A loving homage to 16-bit classic Flashback but despite some fun visuals the clumsy controls and combat could have done with a bit more modernisation.
Lunark harks back to a time when 90s platformers were at their best, managing to offer a fresh approach thanks to a gorgeous art style.
Lunark was a blast from the past for sure, I enjoyed my time with the sci-fi adventure game. As I said Flashback was one of my favorites and playing Lunark I was smiling the whole time thinking back on the fond memories I had as a youth. The more I played the more I really liked Leo and enjoyed seeing his story unfold, while there are issues with checkpoints and controls to get used to at the end of the day Lunark tells a great sci-fi story that fans of the genre will surely enjoy.
Even our minor frustrations with Lunark can't overshadow the joy we felt as we played this unashamedly retro platformer. It is a competently put-together and lovingly crafted homage to an often-overlooked genre of gaming. Even the imprecise controls and Leo's sluggish movements feel like a feature and not a bug in the game's design. If you can wrap your head around them, there is a solid platformer to enjoy.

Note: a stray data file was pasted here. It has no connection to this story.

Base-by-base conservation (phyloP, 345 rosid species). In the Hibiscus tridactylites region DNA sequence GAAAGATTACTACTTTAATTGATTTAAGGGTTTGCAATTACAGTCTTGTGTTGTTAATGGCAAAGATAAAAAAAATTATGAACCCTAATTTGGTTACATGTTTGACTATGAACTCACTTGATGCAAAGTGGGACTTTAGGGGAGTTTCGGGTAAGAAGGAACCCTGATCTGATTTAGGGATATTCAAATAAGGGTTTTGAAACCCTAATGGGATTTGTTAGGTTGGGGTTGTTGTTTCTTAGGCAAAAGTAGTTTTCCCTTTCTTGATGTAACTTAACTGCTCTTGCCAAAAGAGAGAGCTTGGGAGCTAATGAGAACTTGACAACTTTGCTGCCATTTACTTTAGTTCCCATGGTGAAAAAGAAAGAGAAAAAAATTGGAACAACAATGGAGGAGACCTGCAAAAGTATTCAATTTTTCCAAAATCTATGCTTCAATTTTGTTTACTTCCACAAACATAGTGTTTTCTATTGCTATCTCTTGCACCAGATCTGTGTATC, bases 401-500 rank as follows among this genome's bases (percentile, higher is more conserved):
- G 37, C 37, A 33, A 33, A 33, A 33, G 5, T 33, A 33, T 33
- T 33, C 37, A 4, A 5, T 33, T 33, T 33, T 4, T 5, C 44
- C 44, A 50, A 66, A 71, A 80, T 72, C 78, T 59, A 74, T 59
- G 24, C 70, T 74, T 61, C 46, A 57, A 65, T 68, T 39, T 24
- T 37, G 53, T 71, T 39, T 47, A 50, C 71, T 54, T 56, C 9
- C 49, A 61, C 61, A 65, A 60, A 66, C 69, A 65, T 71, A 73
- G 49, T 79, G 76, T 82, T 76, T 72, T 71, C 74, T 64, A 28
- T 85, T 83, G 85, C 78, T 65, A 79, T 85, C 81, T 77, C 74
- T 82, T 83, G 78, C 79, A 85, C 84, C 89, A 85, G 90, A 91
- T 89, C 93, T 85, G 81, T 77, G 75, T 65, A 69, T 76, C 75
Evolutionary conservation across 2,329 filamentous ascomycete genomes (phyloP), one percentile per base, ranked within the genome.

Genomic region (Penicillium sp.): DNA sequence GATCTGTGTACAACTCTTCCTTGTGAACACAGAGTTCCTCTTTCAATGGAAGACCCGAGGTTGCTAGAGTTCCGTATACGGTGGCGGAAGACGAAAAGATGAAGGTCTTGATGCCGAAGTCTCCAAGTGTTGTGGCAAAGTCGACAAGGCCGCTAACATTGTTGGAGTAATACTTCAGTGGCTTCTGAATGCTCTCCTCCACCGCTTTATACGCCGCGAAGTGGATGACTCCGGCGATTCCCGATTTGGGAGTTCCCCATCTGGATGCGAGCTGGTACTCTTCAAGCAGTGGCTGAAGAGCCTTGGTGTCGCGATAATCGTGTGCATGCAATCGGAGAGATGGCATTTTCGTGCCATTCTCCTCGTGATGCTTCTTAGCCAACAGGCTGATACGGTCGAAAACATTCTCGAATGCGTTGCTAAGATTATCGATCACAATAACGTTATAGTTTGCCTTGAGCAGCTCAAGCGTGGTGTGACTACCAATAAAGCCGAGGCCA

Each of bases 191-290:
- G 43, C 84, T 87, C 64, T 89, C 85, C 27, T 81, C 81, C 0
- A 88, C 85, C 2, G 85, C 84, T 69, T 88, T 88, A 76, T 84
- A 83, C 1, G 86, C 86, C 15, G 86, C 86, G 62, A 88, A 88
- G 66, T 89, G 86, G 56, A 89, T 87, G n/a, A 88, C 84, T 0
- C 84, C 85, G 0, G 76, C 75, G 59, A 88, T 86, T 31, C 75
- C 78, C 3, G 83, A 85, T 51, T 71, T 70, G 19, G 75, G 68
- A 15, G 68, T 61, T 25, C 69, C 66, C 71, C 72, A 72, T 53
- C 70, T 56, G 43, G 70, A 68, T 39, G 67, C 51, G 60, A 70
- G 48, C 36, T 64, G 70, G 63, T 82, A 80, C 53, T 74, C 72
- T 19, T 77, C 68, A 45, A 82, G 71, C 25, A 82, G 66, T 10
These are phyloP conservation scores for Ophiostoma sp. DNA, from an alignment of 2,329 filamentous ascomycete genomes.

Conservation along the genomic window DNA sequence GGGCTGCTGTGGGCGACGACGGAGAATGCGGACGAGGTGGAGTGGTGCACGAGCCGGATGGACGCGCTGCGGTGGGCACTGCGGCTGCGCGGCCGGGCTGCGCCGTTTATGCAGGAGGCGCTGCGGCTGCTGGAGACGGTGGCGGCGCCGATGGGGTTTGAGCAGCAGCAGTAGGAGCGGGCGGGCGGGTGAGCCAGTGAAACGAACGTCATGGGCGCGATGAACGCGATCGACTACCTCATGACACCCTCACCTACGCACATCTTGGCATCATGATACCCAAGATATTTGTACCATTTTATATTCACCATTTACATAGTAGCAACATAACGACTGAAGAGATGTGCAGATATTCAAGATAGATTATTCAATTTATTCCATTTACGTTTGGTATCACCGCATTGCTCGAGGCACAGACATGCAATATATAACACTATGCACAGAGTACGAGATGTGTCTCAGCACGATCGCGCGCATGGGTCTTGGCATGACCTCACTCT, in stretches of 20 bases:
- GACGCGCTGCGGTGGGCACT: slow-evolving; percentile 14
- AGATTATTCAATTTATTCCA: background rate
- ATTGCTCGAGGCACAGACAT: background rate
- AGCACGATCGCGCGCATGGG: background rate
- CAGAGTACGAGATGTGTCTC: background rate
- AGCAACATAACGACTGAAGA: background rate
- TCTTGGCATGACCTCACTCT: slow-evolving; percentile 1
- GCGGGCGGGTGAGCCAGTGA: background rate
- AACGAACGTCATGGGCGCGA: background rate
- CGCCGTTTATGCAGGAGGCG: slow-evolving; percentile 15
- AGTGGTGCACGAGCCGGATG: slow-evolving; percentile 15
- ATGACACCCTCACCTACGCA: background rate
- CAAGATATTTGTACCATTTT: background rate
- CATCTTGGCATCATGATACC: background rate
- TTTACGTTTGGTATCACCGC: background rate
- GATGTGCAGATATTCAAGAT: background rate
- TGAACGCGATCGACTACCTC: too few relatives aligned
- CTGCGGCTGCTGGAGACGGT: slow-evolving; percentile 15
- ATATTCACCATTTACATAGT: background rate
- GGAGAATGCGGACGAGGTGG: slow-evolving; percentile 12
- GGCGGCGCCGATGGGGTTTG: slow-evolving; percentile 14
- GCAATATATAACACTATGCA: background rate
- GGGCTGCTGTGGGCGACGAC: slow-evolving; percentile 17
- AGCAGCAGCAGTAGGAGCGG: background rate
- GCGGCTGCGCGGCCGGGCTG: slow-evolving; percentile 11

Even with an inconveniently designed save system, Lunark is a game I'll look back fondly on for reaching the highest of highs. It's easily one of my favorite titles in recent years, one I'll undoubtedly revisit. A must-play for cinematic platformer fans, Lunark's full of surprises, bound to leave lasting positive impressions with players. If this is indie studio Canari Games' first release, I can't wait to see what they come up with next.
Lunark is a carefully crafted flashback to the narrative platformers of the early-90s. With beautiful rotoscoped animation and a plot straight out of a Philip K Dick novel, it's one trip to another world well worth taking.
Lunark is a strong cinematic platformer, more than good enough to hang with the classics of its genre.
Lunark won’t supplant Flashback any time soon. It’s held back by its derivative story and lame dialogue. However, the visuals and animation are truly an artistic achievement. It does manage to improve on the subgenre’s conventions in a minor way and the overall challenge is worthwhile for any fan of Flashback.
A dystopian sci-fi platformer from a fan of nineties games bears a striking resemblance to the iconic Flashback. Maybe that's why you'll enjoy it.
Review in Slovak | Read full review
LUNARK is a solid reminder of how interesting and creative were the Cinematic Platformers and even with the downsides of the genre, Johan Vinet and Canari Games crafted a fantastic game and definitely one worth checking out.
Review in Spanish | Read full review
Lunark is a gripping action-platformer that perfectly captures what made the old-school titles that inspired it SO good. Between the creative level design, the slick platforming, the creative puzzling, and the wonderful visuals, it gets so much right, and whilst some aspects of its design may feel questionable to those who aren’t experienced with this style of game, it felt brilliant to me. Just PLEASE, Canari Games… add an auto-save to each checkpoint.